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RFC 2147 - TCP and UDP over IPv6 Jumbograms


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Network Working Group                                          D. Borman
Request for Comments: 2147                Berkeley Software Design, Inc.
Updates: 1883                                                   May 1997
Category: Standards Track

                    TCP and UDP over IPv6 Jumbograms

Status of this Memo

   This document specifies an Internet standards track protocol for the
   Internet community, and requests discussion and suggestions for
   improvements.  Please refer to the current edition of the "Internet
   Official Protocol Standards" (STD 1) for the standardization state
   and status of this protocol.  Distribution of this memo is unlimited.

1.  Overview

   IPv6 supports datagrams larger than 65535 bytes long, often referred
   to as jumbograms, through use of the Jumbo Payload hop-by-hop option
   [Deering95].  The UDP protocol has a 16-bit length field that keeps
   it from being able to make use of jumbograms, and though TCP does not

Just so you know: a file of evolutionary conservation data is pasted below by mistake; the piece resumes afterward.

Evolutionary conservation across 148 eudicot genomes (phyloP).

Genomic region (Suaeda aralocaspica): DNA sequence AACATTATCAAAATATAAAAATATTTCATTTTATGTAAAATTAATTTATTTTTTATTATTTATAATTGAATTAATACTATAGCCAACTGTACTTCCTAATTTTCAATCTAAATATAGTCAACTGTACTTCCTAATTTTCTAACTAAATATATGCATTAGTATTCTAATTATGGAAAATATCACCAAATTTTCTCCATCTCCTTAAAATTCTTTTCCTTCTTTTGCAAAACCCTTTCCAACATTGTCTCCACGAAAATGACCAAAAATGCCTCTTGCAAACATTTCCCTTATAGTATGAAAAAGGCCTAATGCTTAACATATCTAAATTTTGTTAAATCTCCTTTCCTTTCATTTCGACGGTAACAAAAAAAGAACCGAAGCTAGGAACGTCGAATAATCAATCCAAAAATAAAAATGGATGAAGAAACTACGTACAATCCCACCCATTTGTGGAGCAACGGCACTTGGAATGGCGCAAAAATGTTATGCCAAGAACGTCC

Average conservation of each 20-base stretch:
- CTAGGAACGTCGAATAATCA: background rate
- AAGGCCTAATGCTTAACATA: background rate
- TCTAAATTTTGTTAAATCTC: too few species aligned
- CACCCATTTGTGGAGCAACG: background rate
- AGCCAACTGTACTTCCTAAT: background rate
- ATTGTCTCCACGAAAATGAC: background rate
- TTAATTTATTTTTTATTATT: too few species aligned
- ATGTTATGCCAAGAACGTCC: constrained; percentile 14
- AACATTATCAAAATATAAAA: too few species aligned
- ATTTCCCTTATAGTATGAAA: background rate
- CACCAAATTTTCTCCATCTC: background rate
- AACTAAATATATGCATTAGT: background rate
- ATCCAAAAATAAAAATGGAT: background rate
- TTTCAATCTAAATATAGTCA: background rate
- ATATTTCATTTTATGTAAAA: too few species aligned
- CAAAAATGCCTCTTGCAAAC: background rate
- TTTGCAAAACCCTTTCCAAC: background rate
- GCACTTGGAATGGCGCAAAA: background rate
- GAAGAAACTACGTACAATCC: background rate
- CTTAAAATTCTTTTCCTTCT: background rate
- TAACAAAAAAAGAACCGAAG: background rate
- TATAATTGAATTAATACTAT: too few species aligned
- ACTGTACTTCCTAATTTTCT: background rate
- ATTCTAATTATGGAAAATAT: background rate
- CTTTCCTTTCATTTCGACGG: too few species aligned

have a length field, both the MSS option and the Urgent field are
   constrained by 16-bits.  This document describes some simple changes
   that can be made to allow TCP and UDP to make use of IPv6 jumbograms.

2.  UDP Jumbograms

   To allow UDP to make use of jumbograms, either the UDP length field
   needs to be extended, or it needs to be ignored.  Since the size of
   the field can't be changed, a length of zero is used to indicate that
   it is to be ignored, and the length in the "pseudo-header" is to be
   used to determine the true length of the UDP header plus data.  This
   works because UDP length field includes the UDP header, so the
   minimum valid value for this field is 8.

   When sending a UDP packet, if and only if the length of the UDP
   header plus data is greater than 65,535, set the length field in the
   UDP header to zero.

      Note 1:  The length used in the "pseudo-header" for computing the
      UDP checksum is always the true length of the UDP header plus
      data, NOT zero [RFC-1883, Section 8.1].

      Note 2:  An IPv6 packet that carries a UDP packet of length
      greater than 65,535 will necessarily carry a Jumbo Payload option
      in a Hop-by-Hop Options header [RFC1883, Section 4.3]).  The
      length field in the Jumbo Payload option contains the length of
      the IP packet excluding the IPv6 header, that is, it contains the
      length of all extension headers present plus the UDP header plus
      the UDP data.  The length field in the IPv6 header contains zero
      to indicate the presence of the Jumbo Payload option.

   If a UDP packet is received with a length field of zero, the length
   of the UDP packet is computed from the length field in the Jumbo
   Payload option minus the length of all extension headers present
   between the IPv6 header and the UDP header.

3.  TCP Jumbograms

   Because there is no length field in the TCP header, there is nothing